Cyber Security Tips for World Password Day

Press Release – Aura InfoSec

Today (4th May) marks World Password Day , a global initiative to raise awareness around password security. Passwords are the gateway to companies private materials, but the importance of password security is often overlooked which can lead to …4th May 2017

Aura Information Security’s Cyber Security Tips for World Password Day

Today (4th May) marks World Password Day, a global initiative to raise awareness around password security. Passwords are the gateway to companies’ private materials, but the importance of password security is often overlooked – which can lead to increased cyber security risk for businesses.

Here are five top tips on how to maximise your business’ password security from Peter Bailey, general manager of specialist cybersecurity consultancy, Aura Information Security:

1. Use a password manager

A good password manager (which is essentially a vault that stores all your passwords in one place and is protected by a master password) will help to make the task of setting strong, different passwords for multiple accounts far easier. As these password managers rely on you setting a very strong master password, Aura recommends using a ‘passphrase’ – that is, a sequence of four or five words. These days, it’s length, not complexity, that makes a good password, so try to choose longer words that aren’t predictable or easy to guess. Fortunately, it will be the last password you have to remember, as most password managers include password generators to create strong (long and complex) passwords for you, so you’ll never have to look at or type in another password again. There are lots of options out there, ranging from online solutions such as 1Password or LastPass, to the more technical solutions such as KeePass. Most solutions provide mobile apps as well, so you can manage your passwords on your iOS or Android devices too.

2. Use two-factor authentication where it is available

Where two-factor authentication is offered (even Facebook offers it days), make use of it. Two-factor authentication combines username and password (factor one) with a second level of verification, like a TXT code to your mobile or a 2FA code generator such as Google Authenticator (factor two).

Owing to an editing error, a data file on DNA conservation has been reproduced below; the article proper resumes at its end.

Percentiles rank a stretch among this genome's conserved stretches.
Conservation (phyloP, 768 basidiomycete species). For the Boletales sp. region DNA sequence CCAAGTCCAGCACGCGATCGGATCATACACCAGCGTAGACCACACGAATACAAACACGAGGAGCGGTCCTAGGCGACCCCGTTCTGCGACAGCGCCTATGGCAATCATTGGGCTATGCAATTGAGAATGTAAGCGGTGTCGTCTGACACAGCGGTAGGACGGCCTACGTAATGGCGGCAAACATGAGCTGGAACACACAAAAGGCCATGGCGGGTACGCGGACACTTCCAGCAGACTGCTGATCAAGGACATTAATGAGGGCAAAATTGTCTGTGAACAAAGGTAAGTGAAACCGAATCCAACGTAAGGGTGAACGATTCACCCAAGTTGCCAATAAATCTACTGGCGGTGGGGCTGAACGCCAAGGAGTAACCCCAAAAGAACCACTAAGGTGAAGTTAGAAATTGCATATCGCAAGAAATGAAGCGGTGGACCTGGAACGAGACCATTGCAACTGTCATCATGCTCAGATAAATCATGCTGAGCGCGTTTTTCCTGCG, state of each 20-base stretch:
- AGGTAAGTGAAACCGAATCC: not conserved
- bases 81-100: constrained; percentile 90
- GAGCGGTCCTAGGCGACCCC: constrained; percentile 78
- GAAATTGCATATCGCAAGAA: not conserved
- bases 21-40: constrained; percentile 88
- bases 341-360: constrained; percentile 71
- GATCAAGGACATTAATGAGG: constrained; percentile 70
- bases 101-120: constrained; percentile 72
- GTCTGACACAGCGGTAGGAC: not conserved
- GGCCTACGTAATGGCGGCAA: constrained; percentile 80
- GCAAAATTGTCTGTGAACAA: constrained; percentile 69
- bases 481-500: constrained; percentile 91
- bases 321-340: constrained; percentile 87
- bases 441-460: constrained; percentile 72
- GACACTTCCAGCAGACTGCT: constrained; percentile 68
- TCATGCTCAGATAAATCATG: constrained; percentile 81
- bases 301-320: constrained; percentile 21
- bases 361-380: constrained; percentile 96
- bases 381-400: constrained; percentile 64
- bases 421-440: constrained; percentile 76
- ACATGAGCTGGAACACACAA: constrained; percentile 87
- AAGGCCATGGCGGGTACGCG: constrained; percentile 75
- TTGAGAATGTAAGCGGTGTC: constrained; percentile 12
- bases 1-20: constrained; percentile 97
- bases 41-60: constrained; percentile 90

3. Don’t reuse passwords

If a hacker does manage to access your business password, having the same password for everything could spell disaster. The same goes for employee passwords, sharing passwords between their personal and business accounts increases the chances that the password could be compromised. It’s best practise to have multiple passwords, to minimise the potential impact on your business should one password be discovered.

4 Never disclose or share your credentials

Cyber criminals are getting more and more sophisticated, but in our experience the same types of tricks that have been used for years by hackers are still the most effective – and that is social engineering. In other words, tricking an employee into clicking on an infected link, revealing a user name and password or paying an invoice that looks like it has come from a legitimate source. Perhaps our biggest piece of advice is that good security starts with staff education and effective security policies – and that includes never revealing your passwords to anyone, or including passwords in documentation (emails, work instructions, application user guide etc.).

5 Ensure your employees understand cyber security

Most security breaches can be attributed to employee error…or ignorance. Employees who use weak passwords or use the same password across personal and work accounts can prove to be the weak spot that hackers use to penetrate your business. To ensure your business fosters a culture of cybersecurity awareness, regular training and education is key. If you don’t have a CISO to help lead the charge, there are some great online tools and employee checklists available from sites such as ConnectSmart.govt.nz and cert.govt.nz. Aura also recently launched its e-learning tool, which is designed to provide businesses with the ability to train and educate staff whilst also identifying areas for improvement.

Ends

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